This is the 5th and final book in The Dark is Rising sequence and reunites Will Stanton, Bran and the Drew children in the final phase of defeating the Dark. This book is divided into four parts: When the Dark Comes Rising, The Singing Mountains, The Lost Land, and The Midsummer Tree. The first part centres around the Stanton family and Will’s apprehensions about the Dark and the part he must play in the last chance to defeat the powers of the Dark we have encountered in the first four books. He can feel the evil as his family encounters maliciousness in nature, and bullying and racism in people within their community. This is also where we see time travel magic and the beginning of Will’s final task: he must enter a picture that hangs in the Stanton home, go back to the time of ancient Rome in Britain and place the 6 signs he has gathered in a place where he will be able to retrieve them later.
Will stood up. The way out of the spell could be found only by going back into it. So first, he must re-enact the casting of it; turn Time so that once more he could live through the hours, more than a year earlier, when with Will at his side, Merriman had —
What had Merriman done? It must be an exact echo.
Putting down his flashlight, Will stood before the picture on the wall, remembering. He reached out and put one hand on its frame. Then he stood very still, gazing in total concentration on a group of men in the picture’s middle distance: men straining at a rope that was pulling a slab of rock towards some point that could not be seen. He emptied his mind of all thought, his senses of all other sight and sound; he gazed and he gazed.
And very gradually, the sound of creaking rope and rhythmic shouts and the grinding of rock against rock began to grow in his ears, and he smelled dust, and sweat and dung — and the figures in the picture began to move. And Will’s hand was no longer on the wooden picture-frame, but on the wooden side support of an ox-cart laden with stone, and he stepped forward into the world ofthe Romans at Caerleon, a boy of that time, cool in a white linen tunic on a warm summer’s day, with square stone cobbles uneven beneath his sandalled feet. . .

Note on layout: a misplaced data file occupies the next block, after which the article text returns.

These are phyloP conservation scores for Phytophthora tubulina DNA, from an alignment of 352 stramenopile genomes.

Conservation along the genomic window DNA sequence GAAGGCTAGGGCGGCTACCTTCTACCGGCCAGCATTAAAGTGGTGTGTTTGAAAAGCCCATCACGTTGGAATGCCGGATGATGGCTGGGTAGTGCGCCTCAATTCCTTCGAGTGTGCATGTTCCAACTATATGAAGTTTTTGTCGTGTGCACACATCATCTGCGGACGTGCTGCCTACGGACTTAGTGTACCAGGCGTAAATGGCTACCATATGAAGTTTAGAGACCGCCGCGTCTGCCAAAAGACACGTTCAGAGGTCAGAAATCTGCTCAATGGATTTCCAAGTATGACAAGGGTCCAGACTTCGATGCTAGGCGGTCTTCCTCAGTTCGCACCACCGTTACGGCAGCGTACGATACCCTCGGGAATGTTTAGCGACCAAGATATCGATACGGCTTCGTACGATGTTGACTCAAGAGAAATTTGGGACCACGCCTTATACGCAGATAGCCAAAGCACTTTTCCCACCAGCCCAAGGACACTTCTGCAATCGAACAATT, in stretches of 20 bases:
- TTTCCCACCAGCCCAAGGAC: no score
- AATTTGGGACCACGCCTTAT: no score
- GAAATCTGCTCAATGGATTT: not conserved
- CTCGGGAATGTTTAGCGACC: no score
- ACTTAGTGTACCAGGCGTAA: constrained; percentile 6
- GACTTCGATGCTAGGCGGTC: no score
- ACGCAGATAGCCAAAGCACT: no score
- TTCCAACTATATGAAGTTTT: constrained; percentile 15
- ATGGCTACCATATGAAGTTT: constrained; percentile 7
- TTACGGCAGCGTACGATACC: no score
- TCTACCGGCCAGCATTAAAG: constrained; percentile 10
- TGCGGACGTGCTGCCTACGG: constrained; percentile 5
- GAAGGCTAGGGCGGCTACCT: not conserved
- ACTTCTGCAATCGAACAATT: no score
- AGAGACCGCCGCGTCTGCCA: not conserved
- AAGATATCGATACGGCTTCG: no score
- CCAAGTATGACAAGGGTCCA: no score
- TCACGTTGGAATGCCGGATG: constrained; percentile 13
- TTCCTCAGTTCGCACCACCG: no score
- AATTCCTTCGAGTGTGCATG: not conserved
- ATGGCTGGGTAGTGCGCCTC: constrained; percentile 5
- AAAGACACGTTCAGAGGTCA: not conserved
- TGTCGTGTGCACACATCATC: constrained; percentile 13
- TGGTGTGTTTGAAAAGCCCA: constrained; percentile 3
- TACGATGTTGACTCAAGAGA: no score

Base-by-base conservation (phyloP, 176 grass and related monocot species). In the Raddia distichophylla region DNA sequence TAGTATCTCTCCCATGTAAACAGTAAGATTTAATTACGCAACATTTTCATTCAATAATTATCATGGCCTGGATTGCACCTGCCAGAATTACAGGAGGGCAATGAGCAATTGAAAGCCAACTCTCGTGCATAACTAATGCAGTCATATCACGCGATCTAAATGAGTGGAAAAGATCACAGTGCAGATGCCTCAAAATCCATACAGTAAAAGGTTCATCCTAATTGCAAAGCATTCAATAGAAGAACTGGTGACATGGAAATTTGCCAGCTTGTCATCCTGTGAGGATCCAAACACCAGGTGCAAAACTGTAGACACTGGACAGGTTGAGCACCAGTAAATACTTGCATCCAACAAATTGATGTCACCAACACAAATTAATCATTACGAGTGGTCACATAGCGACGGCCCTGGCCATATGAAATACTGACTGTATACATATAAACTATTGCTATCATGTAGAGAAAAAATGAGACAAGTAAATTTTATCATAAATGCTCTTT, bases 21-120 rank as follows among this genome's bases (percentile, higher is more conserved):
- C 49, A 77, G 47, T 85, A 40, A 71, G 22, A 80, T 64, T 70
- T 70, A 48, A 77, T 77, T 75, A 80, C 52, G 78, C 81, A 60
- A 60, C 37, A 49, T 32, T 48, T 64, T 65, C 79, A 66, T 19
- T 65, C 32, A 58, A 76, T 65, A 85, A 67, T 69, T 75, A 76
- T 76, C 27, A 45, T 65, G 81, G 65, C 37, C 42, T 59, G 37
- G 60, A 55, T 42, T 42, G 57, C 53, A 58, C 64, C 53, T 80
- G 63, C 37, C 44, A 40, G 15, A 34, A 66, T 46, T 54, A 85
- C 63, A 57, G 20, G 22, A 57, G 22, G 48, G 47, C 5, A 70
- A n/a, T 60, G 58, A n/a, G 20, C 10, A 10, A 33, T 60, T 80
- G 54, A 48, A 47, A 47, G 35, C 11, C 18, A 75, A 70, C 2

And Merriman said into Will’s ear from behind him, “You must be ready to slip the link, when the moment comes.”
Looking down, Will saw the six Signs of the Light, joined by links of gold, clasped about the waist of his tunic like a belt.
I don’t want to give too much away, here. There’s some very cool archaeology that goes on in this section. The Singing Mountains is where Will uses the horn to gather the six: Three from the circle, three from the track. The Drew children are the three from the track and they all encounter evil in the Welsh hills but Jane is singled out for a special message from “The Lady” that will help Will and Bran recover the sword from The Lost City.
Again, lots of suspense, and magic, narrow windows in which to complete tasks, and the final challenge, for Bran the Pendragon to cut the mistletoe blossoms from the ancient tree with the crystal sword at the right time for the Light to defeat the Dark.
Despite the age-old theme of good vs evil in these books, they do not have a Christian or religious theme running through them. Ms. Cooper has included some very definite statements that convey the idea that man’s fate is in man’s hands alone. The Lady says, “Our task is accomplished, and we may leave the last and longest task to those who inherit this world and all its perilous beauty.” And more pointedly, Merriman says,
For Drake is no longer in his hammock, children, nor is Arthur somewhere sleeping, and you may not lie idly expecting the second coming of anybody now, because the world is yours and it is up to you.
So parents will need to decide if this is a series to be read and discussed, treated as merely a fairy tale, or set aside for reading from a more mature perspective. I think it is an excellent adventure series that provides hope for the good in mankind but at the same time I recognize that my theology is quite different from that of the series. Still, an excellent series with lots of excitement and scope for discussion. * * * * *